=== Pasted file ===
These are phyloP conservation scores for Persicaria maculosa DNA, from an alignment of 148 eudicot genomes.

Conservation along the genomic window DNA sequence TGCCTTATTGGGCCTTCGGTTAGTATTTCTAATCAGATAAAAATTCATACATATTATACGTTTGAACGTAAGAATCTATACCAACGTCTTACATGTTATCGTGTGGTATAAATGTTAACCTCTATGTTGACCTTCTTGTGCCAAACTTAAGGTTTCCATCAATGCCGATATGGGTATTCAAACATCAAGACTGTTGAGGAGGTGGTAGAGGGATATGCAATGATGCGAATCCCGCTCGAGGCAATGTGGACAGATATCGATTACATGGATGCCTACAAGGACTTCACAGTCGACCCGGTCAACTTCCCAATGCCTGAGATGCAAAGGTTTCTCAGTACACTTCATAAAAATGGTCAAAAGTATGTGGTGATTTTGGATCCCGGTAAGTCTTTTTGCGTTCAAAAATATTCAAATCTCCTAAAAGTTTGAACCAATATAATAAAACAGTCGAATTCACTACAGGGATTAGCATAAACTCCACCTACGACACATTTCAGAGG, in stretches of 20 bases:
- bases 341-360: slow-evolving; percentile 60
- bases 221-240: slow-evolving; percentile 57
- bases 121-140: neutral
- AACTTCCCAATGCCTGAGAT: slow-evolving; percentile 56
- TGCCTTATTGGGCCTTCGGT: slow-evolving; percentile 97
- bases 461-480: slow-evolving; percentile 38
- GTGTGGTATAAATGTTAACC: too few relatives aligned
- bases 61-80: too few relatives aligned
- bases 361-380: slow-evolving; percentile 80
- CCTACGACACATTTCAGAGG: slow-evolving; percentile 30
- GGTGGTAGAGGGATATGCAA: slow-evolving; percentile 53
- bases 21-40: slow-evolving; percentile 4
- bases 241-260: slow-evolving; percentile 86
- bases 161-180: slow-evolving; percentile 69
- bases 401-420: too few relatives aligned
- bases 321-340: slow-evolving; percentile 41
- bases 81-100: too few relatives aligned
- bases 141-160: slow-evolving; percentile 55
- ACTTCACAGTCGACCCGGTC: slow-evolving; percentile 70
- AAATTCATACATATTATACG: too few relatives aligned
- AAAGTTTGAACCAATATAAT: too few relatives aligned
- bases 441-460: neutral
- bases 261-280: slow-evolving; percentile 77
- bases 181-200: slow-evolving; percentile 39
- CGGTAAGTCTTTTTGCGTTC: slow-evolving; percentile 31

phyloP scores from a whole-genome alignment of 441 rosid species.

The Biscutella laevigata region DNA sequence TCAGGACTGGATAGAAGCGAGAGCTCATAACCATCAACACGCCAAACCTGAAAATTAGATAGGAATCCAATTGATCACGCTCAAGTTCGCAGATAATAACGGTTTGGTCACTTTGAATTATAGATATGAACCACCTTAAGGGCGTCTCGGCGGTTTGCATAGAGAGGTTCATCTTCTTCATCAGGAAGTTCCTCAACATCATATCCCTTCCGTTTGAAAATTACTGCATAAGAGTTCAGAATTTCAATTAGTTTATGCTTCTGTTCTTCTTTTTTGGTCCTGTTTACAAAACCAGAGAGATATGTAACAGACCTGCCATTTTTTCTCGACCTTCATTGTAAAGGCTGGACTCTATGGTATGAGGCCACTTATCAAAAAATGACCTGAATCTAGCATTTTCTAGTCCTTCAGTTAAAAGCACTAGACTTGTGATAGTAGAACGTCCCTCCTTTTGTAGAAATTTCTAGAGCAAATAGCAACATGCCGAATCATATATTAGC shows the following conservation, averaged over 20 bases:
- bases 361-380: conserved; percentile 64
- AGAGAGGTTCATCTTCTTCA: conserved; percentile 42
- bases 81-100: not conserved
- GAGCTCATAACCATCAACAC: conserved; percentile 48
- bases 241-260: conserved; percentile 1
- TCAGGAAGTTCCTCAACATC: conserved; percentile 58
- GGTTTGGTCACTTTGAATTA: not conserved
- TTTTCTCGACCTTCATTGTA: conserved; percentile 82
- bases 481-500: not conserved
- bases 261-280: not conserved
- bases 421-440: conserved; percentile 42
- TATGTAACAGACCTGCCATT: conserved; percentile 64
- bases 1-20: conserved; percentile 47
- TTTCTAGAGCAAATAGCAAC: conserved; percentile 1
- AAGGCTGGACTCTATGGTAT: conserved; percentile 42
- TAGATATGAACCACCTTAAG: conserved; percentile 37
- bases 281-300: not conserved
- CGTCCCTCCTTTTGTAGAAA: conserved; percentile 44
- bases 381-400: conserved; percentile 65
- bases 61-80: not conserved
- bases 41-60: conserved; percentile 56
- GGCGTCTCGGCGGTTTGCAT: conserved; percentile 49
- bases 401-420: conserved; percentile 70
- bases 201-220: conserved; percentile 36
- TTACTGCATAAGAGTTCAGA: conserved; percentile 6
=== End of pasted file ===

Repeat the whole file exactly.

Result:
These are phyloP conservation scores for Persicaria maculosa DNA, from an alignment of 148 eudicot genomes.

Conservation along the genomic window DNA sequence TGCCTTATTGGGCCTTCGGTTAGTATTTCTAATCAGATAAAAATTCATACATATTATACGTTTGAACGTAAGAATCTATACCAACGTCTTACATGTTATCGTGTGGTATAAATGTTAACCTCTATGTTGACCTTCTTGTGCCAAACTTAAGGTTTCCATCAATGCCGATATGGGTATTCAAACATCAAGACTGTTGAGGAGGTGGTAGAGGGATATGCAATGATGCGAATCCCGCTCGAGGCAATGTGGACAGATATCGATTACATGGATGCCTACAAGGACTTCACAGTCGACCCGGTCAACTTCCCAATGCCTGAGATGCAAAGGTTTCTCAGTACACTTCATAAAAATGGTCAAAAGTATGTGGTGATTTTGGATCCCGGTAAGTCTTTTTGCGTTCAAAAATATTCAAATCTCCTAAAAGTTTGAACCAATATAATAAAACAGTCGAATTCACTACAGGGATTAGCATAAACTCCACCTACGACACATTTCAGAGG, in stretches of 20 bases:
- bases 341-360: slow-evolving; percentile 60
- bases 221-240: slow-evolving; percentile 57
- bases 121-140: neutral
- AACTTCCCAATGCCTGAGAT: slow-evolving; percentile 56
- TGCCTTATTGGGCCTTCGGT: slow-evolving; percentile 97
- bases 461-480: slow-evolving; percentile 38
- GTGTGGTATAAATGTTAACC: too few relatives aligned
- bases 61-80: too few relatives aligned
- bases 361-380: slow-evolving; percentile 80
- CCTACGACACATTTCAGAGG: slow-evolving; percentile 30
- GGTGGTAGAGGGATATGCAA: slow-evolving; percentile 53
- bases 21-40: slow-evolving; percentile 4
- bases 241-260: slow-evolving; percentile 86
- bases 161-180: slow-evolving; percentile 69
- bases 401-420: too few relatives aligned
- bases 321-340: slow-evolving; percentile 41
- bases 81-100: too few relatives aligned
- bases 141-160: slow-evolving; percentile 55
- ACTTCACAGTCGACCCGGTC: slow-evolving; percentile 70
- AAATTCATACATATTATACG: too few relatives aligned
- AAAGTTTGAACCAATATAAT: too few relatives aligned
- bases 441-460: neutral
- bases 261-280: slow-evolving; percentile 77
- bases 181-200: slow-evolving; percentile 39
- CGGTAAGTCTTTTTGCGTTC: slow-evolving; percentile 31

phyloP scores from a whole-genome alignment of 441 rosid species.

The Biscutella laevigata region DNA sequence TCAGGACTGGATAGAAGCGAGAGCTCATAACCATCAACACGCCAAACCTGAAAATTAGATAGGAATCCAATTGATCACGCTCAAGTTCGCAGATAATAACGGTTTGGTCACTTTGAATTATAGATATGAACCACCTTAAGGGCGTCTCGGCGGTTTGCATAGAGAGGTTCATCTTCTTCATCAGGAAGTTCCTCAACATCATATCCCTTCCGTTTGAAAATTACTGCATAAGAGTTCAGAATTTCAATTAGTTTATGCTTCTGTTCTTCTTTTTTGGTCCTGTTTACAAAACCAGAGAGATATGTAACAGACCTGCCATTTTTTCTCGACCTTCATTGTAAAGGCTGGACTCTATGGTATGAGGCCACTTATCAAAAAATGACCTGAATCTAGCATTTTCTAGTCCTTCAGTTAAAAGCACTAGACTTGTGATAGTAGAACGTCCCTCCTTTTGTAGAAATTTCTAGAGCAAATAGCAACATGCCGAATCATATATTAGC shows the following conservation, averaged over 20 bases:
- bases 361-380: conserved; percentile 64
- AGAGAGGTTCATCTTCTTCA: conserved; percentile 42
- bases 81-100: not conserved
- GAGCTCATAACCATCAACAC: conserved; percentile 48
- bases 241-260: conserved; percentile 1
- TCAGGAAGTTCCTCAACATC: conserved; percentile 58
- GGTTTGGTCACTTTGAATTA: not conserved
- TTTTCTCGACCTTCATTGTA: conserved; percentile 82
- bases 481-500: not conserved
- bases 261-280: not conserved
- bases 421-440: conserved; percentile 42
- TATGTAACAGACCTGCCATT: conserved; percentile 64
- bases 1-20: conserved; percentile 47
- TTTCTAGAGCAAATAGCAAC: conserved; percentile 1
- AAGGCTGGACTCTATGGTAT: conserved; percentile 42
- TAGATATGAACCACCTTAAG: conserved; percentile 37
- bases 281-300: not conserved
- CGTCCCTCCTTTTGTAGAAA: conserved; percentile 44
- bases 381-400: conserved; percentile 65
- bases 61-80: not conserved
- bases 41-60: conserved; percentile 56
- GGCGTCTCGGCGGTTTGCAT: conserved; percentile 49
- bases 401-420: conserved; percentile 70
- bases 201-220: conserved; percentile 36
- TTACTGCATAAGAGTTCAGA: conserved; percentile 6